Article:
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11 of 11 people found the following review helpful
on November 13, 2012
How do you build a planet that is capable of supporting life? What needs to happen to make this possible? In this revised, and greatly expanded, second edition the authors answer that question through a step-by-step guide. Each chapter builds on the next, starting from the beginning of the universe; to the very beginning of our solar system. The first edition was published in 1985, since then we have learned so much more about our planet and the universe around us. From plate tectonics, to exo-solar planets; even our understanding of the genetic code has improved. It is with great anticipation to read this work, for it brings together in one volume everything you need to know.

They cover all the major topics, but they keep it readable for the educated reader. You do not need to be a scientist to understand this book. It should be read by those people who want to more about how planets, stars, and solar systems form. The writing is precise, easy to read, with many pictures, graphs, and charts to help the reader. I hope that it is not twenty years before the next edition.
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6 of 6 people found the following review helpful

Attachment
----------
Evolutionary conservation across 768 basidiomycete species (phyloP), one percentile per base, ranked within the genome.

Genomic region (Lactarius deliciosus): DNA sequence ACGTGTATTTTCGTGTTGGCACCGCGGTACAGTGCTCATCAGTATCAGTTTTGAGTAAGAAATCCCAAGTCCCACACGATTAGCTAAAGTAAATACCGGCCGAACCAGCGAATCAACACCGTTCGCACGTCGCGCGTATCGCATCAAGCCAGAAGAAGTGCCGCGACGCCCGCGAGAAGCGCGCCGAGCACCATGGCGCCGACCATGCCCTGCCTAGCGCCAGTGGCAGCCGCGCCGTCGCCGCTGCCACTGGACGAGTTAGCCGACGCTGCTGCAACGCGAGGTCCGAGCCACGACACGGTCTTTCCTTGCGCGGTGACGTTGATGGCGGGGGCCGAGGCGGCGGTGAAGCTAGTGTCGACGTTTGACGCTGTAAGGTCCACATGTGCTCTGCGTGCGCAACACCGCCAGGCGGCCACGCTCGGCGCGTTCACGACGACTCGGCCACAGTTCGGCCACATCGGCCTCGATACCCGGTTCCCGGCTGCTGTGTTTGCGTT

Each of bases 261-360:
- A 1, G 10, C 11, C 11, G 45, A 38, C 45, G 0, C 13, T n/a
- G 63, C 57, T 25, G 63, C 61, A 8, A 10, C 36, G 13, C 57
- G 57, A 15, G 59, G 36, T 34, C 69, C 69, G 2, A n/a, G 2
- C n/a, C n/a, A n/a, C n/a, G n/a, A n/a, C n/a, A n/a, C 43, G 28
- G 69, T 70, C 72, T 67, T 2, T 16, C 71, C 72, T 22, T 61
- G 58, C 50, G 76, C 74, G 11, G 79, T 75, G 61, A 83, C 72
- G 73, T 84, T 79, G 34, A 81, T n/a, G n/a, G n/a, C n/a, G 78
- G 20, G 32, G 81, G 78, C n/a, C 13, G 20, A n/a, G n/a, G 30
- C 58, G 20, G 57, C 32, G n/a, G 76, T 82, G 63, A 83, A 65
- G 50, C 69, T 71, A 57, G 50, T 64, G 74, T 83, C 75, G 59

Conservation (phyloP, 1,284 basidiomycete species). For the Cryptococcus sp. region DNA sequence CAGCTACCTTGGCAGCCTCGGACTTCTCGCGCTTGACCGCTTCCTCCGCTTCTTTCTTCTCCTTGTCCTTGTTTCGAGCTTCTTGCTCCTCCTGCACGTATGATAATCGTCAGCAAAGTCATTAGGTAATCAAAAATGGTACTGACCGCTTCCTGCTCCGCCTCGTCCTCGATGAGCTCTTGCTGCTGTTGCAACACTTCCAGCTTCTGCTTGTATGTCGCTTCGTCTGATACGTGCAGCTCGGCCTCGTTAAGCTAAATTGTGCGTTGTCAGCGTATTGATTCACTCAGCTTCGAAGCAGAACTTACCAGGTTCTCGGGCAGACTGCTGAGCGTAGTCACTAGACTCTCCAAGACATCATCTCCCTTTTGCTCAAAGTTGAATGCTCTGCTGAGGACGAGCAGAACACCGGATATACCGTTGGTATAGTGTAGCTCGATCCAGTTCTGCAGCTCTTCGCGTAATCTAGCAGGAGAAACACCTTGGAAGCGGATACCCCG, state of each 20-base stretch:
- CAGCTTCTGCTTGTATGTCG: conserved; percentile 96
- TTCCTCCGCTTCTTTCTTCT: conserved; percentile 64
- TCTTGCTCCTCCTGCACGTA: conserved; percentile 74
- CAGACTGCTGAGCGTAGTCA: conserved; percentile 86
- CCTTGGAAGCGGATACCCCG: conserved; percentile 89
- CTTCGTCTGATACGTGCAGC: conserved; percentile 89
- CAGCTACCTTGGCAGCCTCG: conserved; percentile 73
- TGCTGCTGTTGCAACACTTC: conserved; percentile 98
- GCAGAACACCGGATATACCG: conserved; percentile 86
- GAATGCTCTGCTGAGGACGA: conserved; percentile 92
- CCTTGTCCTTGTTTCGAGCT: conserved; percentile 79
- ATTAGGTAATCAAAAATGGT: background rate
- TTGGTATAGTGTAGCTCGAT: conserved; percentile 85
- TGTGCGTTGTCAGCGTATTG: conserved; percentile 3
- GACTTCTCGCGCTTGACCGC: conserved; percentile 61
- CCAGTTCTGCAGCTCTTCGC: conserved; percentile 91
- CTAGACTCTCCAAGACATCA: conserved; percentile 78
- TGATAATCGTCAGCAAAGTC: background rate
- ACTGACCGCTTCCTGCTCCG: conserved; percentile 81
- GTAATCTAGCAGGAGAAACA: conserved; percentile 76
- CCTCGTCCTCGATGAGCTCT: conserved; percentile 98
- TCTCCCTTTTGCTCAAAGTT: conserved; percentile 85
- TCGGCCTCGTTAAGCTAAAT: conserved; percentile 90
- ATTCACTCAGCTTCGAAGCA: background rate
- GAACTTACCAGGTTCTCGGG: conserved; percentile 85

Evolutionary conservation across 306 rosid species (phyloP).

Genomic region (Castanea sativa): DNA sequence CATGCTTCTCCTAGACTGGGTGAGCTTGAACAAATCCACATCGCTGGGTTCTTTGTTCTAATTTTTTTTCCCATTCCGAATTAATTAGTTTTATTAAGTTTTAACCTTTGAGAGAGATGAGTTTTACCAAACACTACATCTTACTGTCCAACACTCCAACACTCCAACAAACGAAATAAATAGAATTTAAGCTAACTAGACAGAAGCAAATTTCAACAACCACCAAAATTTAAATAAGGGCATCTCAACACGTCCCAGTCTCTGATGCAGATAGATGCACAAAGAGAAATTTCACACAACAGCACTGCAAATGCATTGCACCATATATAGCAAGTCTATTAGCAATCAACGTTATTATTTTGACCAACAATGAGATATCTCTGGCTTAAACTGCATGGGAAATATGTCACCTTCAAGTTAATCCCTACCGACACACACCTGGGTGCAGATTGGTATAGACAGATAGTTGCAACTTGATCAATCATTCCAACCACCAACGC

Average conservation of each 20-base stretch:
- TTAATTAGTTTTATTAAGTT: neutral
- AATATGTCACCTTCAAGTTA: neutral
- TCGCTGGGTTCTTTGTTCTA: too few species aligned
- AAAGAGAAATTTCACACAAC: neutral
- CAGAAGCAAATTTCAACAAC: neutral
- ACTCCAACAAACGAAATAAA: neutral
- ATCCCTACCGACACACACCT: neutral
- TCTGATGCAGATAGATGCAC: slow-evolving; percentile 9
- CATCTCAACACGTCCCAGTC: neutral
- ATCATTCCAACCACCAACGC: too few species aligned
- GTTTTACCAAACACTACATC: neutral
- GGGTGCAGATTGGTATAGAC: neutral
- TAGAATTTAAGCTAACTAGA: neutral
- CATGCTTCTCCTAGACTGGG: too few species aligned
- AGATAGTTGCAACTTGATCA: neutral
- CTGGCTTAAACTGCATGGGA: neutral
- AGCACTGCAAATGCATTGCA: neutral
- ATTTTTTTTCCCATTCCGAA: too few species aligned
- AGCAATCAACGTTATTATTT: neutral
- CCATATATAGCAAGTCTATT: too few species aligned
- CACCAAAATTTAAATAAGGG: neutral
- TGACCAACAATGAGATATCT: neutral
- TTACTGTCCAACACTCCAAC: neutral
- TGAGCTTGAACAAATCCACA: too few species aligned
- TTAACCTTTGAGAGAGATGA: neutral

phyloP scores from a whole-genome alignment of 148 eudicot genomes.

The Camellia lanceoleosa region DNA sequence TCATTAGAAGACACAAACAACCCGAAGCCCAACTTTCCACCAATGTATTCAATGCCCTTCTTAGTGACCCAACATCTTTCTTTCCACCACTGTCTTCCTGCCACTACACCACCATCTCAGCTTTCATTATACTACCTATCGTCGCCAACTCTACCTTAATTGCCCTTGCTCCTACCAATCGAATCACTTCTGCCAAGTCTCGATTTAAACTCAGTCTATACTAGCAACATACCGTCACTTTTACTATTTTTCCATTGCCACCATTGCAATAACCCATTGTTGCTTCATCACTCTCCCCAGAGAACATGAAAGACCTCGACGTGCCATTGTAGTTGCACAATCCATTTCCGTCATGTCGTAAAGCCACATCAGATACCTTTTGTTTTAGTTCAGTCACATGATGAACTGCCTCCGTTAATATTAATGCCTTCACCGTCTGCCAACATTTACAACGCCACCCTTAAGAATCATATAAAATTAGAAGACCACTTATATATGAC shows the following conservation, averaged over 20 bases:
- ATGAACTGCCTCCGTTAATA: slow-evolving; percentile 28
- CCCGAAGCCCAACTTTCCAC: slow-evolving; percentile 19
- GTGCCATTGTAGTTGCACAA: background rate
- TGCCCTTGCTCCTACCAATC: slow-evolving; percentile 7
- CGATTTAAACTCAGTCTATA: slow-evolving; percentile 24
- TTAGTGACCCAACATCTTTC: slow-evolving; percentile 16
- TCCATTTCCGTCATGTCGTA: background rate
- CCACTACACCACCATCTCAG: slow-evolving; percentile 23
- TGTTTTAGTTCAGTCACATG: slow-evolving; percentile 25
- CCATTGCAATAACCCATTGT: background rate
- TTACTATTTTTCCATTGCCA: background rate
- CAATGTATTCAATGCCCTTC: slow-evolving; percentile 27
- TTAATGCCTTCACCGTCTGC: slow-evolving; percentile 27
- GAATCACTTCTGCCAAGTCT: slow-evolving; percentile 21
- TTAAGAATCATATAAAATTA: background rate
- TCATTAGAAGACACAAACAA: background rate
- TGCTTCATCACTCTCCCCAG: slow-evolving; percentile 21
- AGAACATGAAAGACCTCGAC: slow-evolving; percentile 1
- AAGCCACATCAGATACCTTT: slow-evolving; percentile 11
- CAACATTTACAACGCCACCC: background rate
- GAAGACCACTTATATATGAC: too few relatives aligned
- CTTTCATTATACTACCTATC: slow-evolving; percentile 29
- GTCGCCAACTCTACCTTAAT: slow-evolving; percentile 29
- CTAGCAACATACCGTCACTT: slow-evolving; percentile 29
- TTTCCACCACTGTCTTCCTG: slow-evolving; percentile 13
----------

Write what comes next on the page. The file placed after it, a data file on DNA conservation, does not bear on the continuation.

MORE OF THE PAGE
on August 31, 2012
I've chosen to use this book for my intro geology course this fall. Chapters 19 and 20, on resources and our present predicament, should be required reading for all voting citizens on the planet. Future generations owe Drs. Langmuir and Broecker a huge thank-you. Let's hope lots of people read it!
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2 of 2 people found the following review helpful
on November 8, 2014
Spring, 2015 will be the third semester I’ve used “How to Build a Habitable Planet” in my introductory class, “Evolution of the Earth and Life.”

This book, play-tested for several years in the authors’ classes at Harvard, is incomparably the best introductory textbook on Earth systems and their evolution.

In the earth sciences, as in other fields, big-name publishers have been shamelessly short-changing students who want a good education. Standard textbooks are slickly produced picture books priced to make money at $100 a pop off huge “rocks for jocks” classes required by big universities in the Oil Patch; they are dumbed down accordingly, and advertised to professors shamelessly (and not in so many words) as “buy-a-textbook-and-go-through it” timesavers. These books commonly bill themselves as “the first textbook to fully incorporate earth systems science” just as they a generation ago as “the first textbook to fully incorporate plate tectonic,” and, by and large, have kept the tried-and-true plan that dates back in its essentials to James Dwight Dana.

I’d given up on stuff like this years ago. I’ve been teaching a systems-based course of my own design using lengthy lecture notes as a framework for a variety of recommended readings. Unable to find the many diagrams I’d wanted for teaching, and having gotten tired of sketching them on the blackboard every year, I’d broken down and produced them as PostScript graphics.